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If you have any modifiable risk factor for diabetes, you should be as proactive as possible. Your healthy weight, for example, can help a lot to deal with. More pounds of excessive weight you gain will make your joints work harder. This is bad if you have rheumatoid arthritis (RA).
Staying with your healthy weight is also important to keep your risk of diabetes at bay. In fact, obesity is one of leading risk factors for type-2 diabetes.
Your diet can help, too
Though there is no specific diet for RA, but it’s always important to stay with a healthy-balanced diet. What you eat plays a key role to control your weight. Some foods are also bad if you have systemic inflammatory disease such as RA. See also best foods to help soothe inflammation in here!
And it’s also recommended to avoid diet high in sugar and saturated fats. If you do concern about your risk of diabetes, these pre-diabetes diet checklists may help!
Having enough physical activity can provide numerous health benefits. It can help keep your weight off, gain more muscles, and also good for your insulin sensitivity (which is so helpful to help prevent insulin resistance).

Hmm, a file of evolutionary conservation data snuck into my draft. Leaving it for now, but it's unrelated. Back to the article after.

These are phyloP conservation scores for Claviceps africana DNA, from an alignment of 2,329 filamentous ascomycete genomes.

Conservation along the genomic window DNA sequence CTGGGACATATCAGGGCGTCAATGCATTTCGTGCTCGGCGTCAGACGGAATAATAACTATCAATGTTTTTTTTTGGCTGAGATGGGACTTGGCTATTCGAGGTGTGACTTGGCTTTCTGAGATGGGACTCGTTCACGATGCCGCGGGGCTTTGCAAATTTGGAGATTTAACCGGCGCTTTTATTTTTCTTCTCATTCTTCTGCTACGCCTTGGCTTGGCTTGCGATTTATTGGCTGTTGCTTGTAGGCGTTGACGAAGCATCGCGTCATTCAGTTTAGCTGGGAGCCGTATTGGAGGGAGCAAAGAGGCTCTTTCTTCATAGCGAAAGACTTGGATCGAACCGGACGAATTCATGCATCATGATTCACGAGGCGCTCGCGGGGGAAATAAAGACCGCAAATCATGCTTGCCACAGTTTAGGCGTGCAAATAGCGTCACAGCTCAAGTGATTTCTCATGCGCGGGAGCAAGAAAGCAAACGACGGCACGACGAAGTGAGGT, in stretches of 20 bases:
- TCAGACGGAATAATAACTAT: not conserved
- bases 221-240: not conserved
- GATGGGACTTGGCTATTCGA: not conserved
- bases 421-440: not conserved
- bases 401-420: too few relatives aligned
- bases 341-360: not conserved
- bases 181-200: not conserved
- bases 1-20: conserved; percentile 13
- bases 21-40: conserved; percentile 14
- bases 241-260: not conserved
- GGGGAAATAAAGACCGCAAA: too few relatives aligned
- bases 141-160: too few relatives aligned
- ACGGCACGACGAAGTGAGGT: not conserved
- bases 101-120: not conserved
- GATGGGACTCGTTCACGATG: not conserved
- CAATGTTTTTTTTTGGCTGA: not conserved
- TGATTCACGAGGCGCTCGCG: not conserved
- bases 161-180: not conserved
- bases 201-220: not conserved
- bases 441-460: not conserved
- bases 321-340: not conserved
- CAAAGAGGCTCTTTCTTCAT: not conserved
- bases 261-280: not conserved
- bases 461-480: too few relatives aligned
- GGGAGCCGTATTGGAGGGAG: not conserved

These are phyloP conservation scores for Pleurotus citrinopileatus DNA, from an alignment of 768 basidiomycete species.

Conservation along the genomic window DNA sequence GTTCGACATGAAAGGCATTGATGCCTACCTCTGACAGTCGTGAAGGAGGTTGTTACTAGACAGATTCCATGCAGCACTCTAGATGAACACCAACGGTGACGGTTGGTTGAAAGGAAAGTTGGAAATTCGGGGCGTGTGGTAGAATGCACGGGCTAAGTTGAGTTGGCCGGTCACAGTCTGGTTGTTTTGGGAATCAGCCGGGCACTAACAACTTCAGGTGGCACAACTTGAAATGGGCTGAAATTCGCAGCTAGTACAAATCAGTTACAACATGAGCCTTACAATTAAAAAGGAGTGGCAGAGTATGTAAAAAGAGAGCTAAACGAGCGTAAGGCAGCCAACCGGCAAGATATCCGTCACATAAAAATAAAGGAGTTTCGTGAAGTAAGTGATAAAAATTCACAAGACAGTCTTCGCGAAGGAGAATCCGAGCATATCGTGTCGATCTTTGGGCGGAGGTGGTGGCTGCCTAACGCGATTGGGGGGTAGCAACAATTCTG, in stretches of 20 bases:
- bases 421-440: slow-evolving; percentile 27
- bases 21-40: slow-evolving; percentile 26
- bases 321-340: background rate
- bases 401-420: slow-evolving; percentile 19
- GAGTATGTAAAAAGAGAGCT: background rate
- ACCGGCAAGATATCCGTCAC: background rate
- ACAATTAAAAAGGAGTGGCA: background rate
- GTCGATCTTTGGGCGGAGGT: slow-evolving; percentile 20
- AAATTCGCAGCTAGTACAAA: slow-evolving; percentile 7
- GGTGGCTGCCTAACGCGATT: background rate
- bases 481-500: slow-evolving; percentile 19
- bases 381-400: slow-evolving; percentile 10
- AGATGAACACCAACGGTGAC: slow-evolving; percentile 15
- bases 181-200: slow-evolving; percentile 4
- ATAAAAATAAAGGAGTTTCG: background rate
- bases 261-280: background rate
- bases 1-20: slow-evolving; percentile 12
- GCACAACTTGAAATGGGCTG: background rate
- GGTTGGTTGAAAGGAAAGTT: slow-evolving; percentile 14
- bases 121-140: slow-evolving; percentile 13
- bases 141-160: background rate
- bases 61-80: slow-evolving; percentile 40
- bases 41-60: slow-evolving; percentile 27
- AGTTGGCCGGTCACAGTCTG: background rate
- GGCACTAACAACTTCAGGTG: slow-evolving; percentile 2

Regular exercise is recommended to keep your joints strong. But in fact, exercise with RA is not always easy, especially when the disease flares up. RA and its discomforts are also more likely to drive you to become a physically inactive individual.
However, there are plenty of options to keep active with arthritis. Just make sure to avoid exercises that cause high impact on your joints.
Take your RA medications properly!
It’s important for people with RA to follow the treatment plan. The disease can go into remission with prompt treatment, and its complications (including the risk of diabetes) can be prevented.
Again, more RA flare-ups mean the greater the risk of developing RA complications. So, it’s very important control the disease.
While treatments are required to keep the disease off, certain RA medications (such as corticosteroids) may actually contribute to cause increased risk of diabetes as noted before. If you’re on corticosteroids, your doctor may ask you to be more aware of your blood sugar levels.
Interestingly, other RA medications may help lower the risk. Hydroxychloroquine, for example, is linked to a decreased risk of diabetes.
Does this mean that you should take hydroxychloroquine? The answer can vary, depending on several factors. In general, hydroxychloroquine doesn’t always work for all people with RA. Sometimes it is not strong enough to help treat RA inflammation. For more guidance of whether or not hydroxychloroquine is your option, talk with your doctor!